As the use of real-life cel-shading has become more popular in the cosplay community so has the artistic skill level and attention to detail of the cosplayers.
Check out this intricately shaded Handsome Jack by Mary & Feinobi cosplay.

Photo by So Say We All Photography

And this stunning Tiny Tina wig by LMcosplays.

In conclusion, if you are thinking of adding cel-shaded detail to your costumes, pay attention to the thin/thick changes in outline, remember to add white highlights and think about the direction of your “light-source” how it hits creases in clothing and angles on your face, play about with light and shade and have fun!

Other Tutorials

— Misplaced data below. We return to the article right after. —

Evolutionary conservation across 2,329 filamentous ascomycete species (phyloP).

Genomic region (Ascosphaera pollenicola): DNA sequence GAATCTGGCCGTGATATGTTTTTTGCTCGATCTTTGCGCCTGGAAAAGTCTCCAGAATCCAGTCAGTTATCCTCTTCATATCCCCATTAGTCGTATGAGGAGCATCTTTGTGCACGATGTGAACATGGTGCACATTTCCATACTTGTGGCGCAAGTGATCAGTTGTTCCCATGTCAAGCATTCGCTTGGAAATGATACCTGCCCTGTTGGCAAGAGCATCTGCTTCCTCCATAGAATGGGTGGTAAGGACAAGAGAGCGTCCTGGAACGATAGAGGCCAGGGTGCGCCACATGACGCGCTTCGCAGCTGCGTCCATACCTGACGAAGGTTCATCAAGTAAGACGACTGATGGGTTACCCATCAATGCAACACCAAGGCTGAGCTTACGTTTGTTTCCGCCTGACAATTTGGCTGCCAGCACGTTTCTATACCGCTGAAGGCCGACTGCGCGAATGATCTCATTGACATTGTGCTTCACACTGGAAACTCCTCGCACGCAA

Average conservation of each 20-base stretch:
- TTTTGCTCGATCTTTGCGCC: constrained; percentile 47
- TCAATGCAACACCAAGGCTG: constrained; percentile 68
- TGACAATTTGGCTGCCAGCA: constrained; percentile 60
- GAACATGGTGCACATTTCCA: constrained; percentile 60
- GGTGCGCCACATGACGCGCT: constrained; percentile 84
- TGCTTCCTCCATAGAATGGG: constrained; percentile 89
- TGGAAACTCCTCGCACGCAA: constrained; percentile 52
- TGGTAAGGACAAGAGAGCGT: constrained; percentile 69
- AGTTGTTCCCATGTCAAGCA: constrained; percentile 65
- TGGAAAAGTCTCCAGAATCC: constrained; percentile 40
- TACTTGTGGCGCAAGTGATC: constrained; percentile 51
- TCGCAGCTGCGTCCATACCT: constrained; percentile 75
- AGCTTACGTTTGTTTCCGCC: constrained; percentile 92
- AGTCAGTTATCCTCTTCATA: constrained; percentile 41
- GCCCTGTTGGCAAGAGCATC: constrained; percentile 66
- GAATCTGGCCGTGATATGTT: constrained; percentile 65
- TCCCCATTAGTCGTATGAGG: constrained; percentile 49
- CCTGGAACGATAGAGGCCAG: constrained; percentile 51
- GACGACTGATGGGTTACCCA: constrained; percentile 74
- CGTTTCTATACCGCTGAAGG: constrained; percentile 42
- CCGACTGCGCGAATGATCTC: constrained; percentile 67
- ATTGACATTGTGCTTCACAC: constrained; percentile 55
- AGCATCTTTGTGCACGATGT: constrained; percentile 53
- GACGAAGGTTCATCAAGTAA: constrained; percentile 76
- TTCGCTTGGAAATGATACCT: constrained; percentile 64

A continued series from Charlotte Woolrych Photography where she shares how photography skills and knowledge. This month she goes through the setting and modes on a camera and explains what each one means. Everyone can take stunning photos, even when the camera is on automatic mode. The tricky part comes when trying to recreate the lighting in your favourite photos! On automatic mode, it is not always possible, so the best thing to do is to start experimenting with the other modes your camera offers you, so you can recreate lighting, and play with lighting to your heart’s content.  Manual Mode (M) Manual mode on your camera can be broken down into 3 sections. You control; a) the speed at the image is taken. (shutter speed) b) the basic light level of the image (ISO) c) how large or shallow the depth of field is (aperture). These three sections are balanced against each other to allow you to have 100% control over how your photos look. Let’s break it down visually.  a) Shutter Speed. The first thing you will notice when playing with the shutter speed on your camera is that the faster the speed, the darker your image is. This is because there is less time for light to enter and be read by the camera. A slower shutter speed allows more light into the camera, and therefore your images are lighter BUT the longer you shutter is open, the more blurry your images can become.  b) Aperture. Aperture controls your depth of field, e.g. how much of your image is in focus, and how much is blurred. It is noted on your camera as f/ and is also known as the ‘f-stop’. For me, this is most important in portraiture as it is what I use to create the beautifully blurred background, that allows me to separate my model from any directions.   The smaller the number of the f-stop the more open your camera’s aperture is. This does two things, allows more light to enter the lens, and also makes the depth of field very shallow.   A larger f-stop allows more of the image to be in focus but also makes the image darker. c) The ISO. ISO was originally used to reference the sensitivity of film for film cameras. In digital cameras, I use it as the final adjustment for photos, if I want to make my images lighter or darker, and I do not want to change my other settings. Simply, the higher the number of your ISO, the lighter your image will become. The only downside is if you raise the ISO too far, you can start to see the grain in your photos (they look dusty), as this is the effect that too much ISO can have. Normally I can get away with raising the ISO to about 1000 or slightly more without seeing too much grain in my photos, but it’s definitely something to bear in mind! Some Speedy Practical Advice:  Sports Photos: Your priority is not blurring the players, and therefore you should set you shutter speed as your priority, and adjust the lighting using the aperture (note a shallower depth of field will make focusing harder) and the ISO.   Portrait Photography: Your priority here is often aperture, personally I prefer a shallow depth of field to create a lovely creamy bokeh background, so I use my shutter speed to control the lighting.   Family/Group Photos: You will need to have a wider depth of field, to make sure that no-one’s face gets blurred out. Similarly, I would use shutter speed then ISO to fix the lighting here.  Other Camera Modes:  M – Personally I prefer to use manual mode as I find it the easiest when I am making all the camera choices. However you do have other options when it comes to your camera!  S – Shutter Priority mode. In this mode, you select the shutter speed appropriate for your subject, and the camera works out an appropriate aperture and ISO for you.  A – Aperture Priority mode. In this mode, you select the aperture (depth of field) appropriate for your subject, and the camera works out an appropriate shutter speed and ISO for you.  P – (On Nikon) Programmed Auto. In this mode the camera selects an appropriate aperture and shutter speed for you, but you can scroll through and choose from a few combinations that it offers you! I used this as my mid-point between fully automatic and manual mode, as the camera is better at reading light in this mode.   I hope this helps as an easy visual introduction into what each of the settings on your camera does. Whilst it can get more technical than this, to learn manual mode all it takes is practice balancing the three settings against each other. Enjoy practising and having fun with lighting!   Happy creating   Like this:Like Loading... [...] Read more...